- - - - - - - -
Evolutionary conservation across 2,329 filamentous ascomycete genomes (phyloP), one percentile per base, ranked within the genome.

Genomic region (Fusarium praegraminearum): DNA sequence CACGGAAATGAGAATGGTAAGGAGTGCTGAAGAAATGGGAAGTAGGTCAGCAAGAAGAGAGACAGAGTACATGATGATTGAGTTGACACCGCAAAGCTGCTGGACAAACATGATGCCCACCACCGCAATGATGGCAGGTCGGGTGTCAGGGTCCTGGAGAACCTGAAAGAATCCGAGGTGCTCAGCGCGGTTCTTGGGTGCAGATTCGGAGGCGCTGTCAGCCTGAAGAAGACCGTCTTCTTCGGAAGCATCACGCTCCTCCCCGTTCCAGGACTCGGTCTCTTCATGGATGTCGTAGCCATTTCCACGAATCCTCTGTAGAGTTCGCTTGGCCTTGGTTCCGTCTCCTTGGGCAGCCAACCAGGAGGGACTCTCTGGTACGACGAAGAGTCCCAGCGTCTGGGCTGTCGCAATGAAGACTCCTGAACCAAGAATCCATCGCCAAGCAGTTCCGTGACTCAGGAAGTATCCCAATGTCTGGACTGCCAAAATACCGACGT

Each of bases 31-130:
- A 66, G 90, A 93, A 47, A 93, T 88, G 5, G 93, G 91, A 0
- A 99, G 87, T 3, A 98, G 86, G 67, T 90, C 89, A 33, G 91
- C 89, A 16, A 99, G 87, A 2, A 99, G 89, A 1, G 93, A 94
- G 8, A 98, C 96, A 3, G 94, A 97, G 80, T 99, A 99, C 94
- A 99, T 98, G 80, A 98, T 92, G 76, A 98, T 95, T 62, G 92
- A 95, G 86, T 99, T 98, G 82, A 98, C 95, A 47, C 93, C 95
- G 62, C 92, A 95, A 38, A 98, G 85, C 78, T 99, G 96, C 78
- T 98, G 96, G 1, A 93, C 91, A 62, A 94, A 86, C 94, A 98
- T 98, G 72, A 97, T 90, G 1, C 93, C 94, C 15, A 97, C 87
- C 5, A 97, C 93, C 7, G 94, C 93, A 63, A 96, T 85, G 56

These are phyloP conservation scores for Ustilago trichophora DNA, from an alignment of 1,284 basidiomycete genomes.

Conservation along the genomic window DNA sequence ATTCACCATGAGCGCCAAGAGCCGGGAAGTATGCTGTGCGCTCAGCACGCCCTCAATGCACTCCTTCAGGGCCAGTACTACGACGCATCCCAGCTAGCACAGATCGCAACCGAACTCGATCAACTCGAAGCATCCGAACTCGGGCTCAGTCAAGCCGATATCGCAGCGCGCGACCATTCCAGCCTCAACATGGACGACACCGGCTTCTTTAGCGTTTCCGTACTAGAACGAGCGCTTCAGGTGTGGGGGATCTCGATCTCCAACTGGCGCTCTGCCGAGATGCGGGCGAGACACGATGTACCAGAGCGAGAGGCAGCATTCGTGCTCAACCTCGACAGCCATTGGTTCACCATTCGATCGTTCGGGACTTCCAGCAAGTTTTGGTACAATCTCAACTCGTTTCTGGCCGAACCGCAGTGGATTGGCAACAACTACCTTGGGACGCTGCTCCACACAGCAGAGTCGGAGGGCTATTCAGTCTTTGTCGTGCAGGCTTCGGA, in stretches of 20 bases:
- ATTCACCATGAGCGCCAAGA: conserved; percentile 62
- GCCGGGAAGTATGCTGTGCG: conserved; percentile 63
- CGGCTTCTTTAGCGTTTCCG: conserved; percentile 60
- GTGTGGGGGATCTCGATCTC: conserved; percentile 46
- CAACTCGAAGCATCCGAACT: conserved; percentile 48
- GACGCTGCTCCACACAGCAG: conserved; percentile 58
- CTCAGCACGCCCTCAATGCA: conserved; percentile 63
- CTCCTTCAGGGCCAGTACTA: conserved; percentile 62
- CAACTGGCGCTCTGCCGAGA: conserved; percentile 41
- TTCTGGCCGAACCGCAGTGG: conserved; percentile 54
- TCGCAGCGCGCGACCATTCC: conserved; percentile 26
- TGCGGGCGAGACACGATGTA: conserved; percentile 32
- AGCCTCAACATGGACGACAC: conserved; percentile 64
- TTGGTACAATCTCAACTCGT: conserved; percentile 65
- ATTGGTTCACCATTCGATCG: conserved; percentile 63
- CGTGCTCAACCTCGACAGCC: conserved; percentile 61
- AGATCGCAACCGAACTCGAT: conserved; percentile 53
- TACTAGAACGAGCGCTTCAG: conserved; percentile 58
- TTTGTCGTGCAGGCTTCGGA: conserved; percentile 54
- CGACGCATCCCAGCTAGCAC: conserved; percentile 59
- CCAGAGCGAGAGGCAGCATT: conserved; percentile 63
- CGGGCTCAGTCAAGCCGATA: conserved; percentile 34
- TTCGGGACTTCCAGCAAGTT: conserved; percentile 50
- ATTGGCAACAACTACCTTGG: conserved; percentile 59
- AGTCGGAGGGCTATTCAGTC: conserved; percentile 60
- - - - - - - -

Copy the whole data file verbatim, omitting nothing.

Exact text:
Evolutionary conservation across 2,329 filamentous ascomycete genomes (phyloP), one percentile per base, ranked within the genome.

Genomic region (Fusarium praegraminearum): DNA sequence CACGGAAATGAGAATGGTAAGGAGTGCTGAAGAAATGGGAAGTAGGTCAGCAAGAAGAGAGACAGAGTACATGATGATTGAGTTGACACCGCAAAGCTGCTGGACAAACATGATGCCCACCACCGCAATGATGGCAGGTCGGGTGTCAGGGTCCTGGAGAACCTGAAAGAATCCGAGGTGCTCAGCGCGGTTCTTGGGTGCAGATTCGGAGGCGCTGTCAGCCTGAAGAAGACCGTCTTCTTCGGAAGCATCACGCTCCTCCCCGTTCCAGGACTCGGTCTCTTCATGGATGTCGTAGCCATTTCCACGAATCCTCTGTAGAGTTCGCTTGGCCTTGGTTCCGTCTCCTTGGGCAGCCAACCAGGAGGGACTCTCTGGTACGACGAAGAGTCCCAGCGTCTGGGCTGTCGCAATGAAGACTCCTGAACCAAGAATCCATCGCCAAGCAGTTCCGTGACTCAGGAAGTATCCCAATGTCTGGACTGCCAAAATACCGACGT

Each of bases 31-130:
- A 66, G 90, A 93, A 47, A 93, T 88, G 5, G 93, G 91, A 0
- A 99, G 87, T 3, A 98, G 86, G 67, T 90, C 89, A 33, G 91
- C 89, A 16, A 99, G 87, A 2, A 99, G 89, A 1, G 93, A 94
- G 8, A 98, C 96, A 3, G 94, A 97, G 80, T 99, A 99, C 94
- A 99, T 98, G 80, A 98, T 92, G 76, A 98, T 95, T 62, G 92
- A 95, G 86, T 99, T 98, G 82, A 98, C 95, A 47, C 93, C 95
- G 62, C 92, A 95, A 38, A 98, G 85, C 78, T 99, G 96, C 78
- T 98, G 96, G 1, A 93, C 91, A 62, A 94, A 86, C 94, A 98
- T 98, G 72, A 97, T 90, G 1, C 93, C 94, C 15, A 97, C 87
- C 5, A 97, C 93, C 7, G 94, C 93, A 63, A 96, T 85, G 56

These are phyloP conservation scores for Ustilago trichophora DNA, from an alignment of 1,284 basidiomycete genomes.

Conservation along the genomic window DNA sequence ATTCACCATGAGCGCCAAGAGCCGGGAAGTATGCTGTGCGCTCAGCACGCCCTCAATGCACTCCTTCAGGGCCAGTACTACGACGCATCCCAGCTAGCACAGATCGCAACCGAACTCGATCAACTCGAAGCATCCGAACTCGGGCTCAGTCAAGCCGATATCGCAGCGCGCGACCATTCCAGCCTCAACATGGACGACACCGGCTTCTTTAGCGTTTCCGTACTAGAACGAGCGCTTCAGGTGTGGGGGATCTCGATCTCCAACTGGCGCTCTGCCGAGATGCGGGCGAGACACGATGTACCAGAGCGAGAGGCAGCATTCGTGCTCAACCTCGACAGCCATTGGTTCACCATTCGATCGTTCGGGACTTCCAGCAAGTTTTGGTACAATCTCAACTCGTTTCTGGCCGAACCGCAGTGGATTGGCAACAACTACCTTGGGACGCTGCTCCACACAGCAGAGTCGGAGGGCTATTCAGTCTTTGTCGTGCAGGCTTCGGA, in stretches of 20 bases:
- ATTCACCATGAGCGCCAAGA: conserved; percentile 62
- GCCGGGAAGTATGCTGTGCG: conserved; percentile 63
- CGGCTTCTTTAGCGTTTCCG: conserved; percentile 60
- GTGTGGGGGATCTCGATCTC: conserved; percentile 46
- CAACTCGAAGCATCCGAACT: conserved; percentile 48
- GACGCTGCTCCACACAGCAG: conserved; percentile 58
- CTCAGCACGCCCTCAATGCA: conserved; percentile 63
- CTCCTTCAGGGCCAGTACTA: conserved; percentile 62
- CAACTGGCGCTCTGCCGAGA: conserved; percentile 41
- TTCTGGCCGAACCGCAGTGG: conserved; percentile 54
- TCGCAGCGCGCGACCATTCC: conserved; percentile 26
- TGCGGGCGAGACACGATGTA: conserved; percentile 32
- AGCCTCAACATGGACGACAC: conserved; percentile 64
- TTGGTACAATCTCAACTCGT: conserved; percentile 65
- ATTGGTTCACCATTCGATCG: conserved; percentile 63
- CGTGCTCAACCTCGACAGCC: conserved; percentile 61
- AGATCGCAACCGAACTCGAT: conserved; percentile 53
- TACTAGAACGAGCGCTTCAG: conserved; percentile 58
- TTTGTCGTGCAGGCTTCGGA: conserved; percentile 54
- CGACGCATCCCAGCTAGCAC: conserved; percentile 59
- CCAGAGCGAGAGGCAGCATT: conserved; percentile 63
- CGGGCTCAGTCAAGCCGATA: conserved; percentile 34
- TTCGGGACTTCCAGCAAGTT: conserved; percentile 50
- ATTGGCAACAACTACCTTGG: conserved; percentile 59
- AGTCGGAGGGCTATTCAGTC: conserved; percentile 60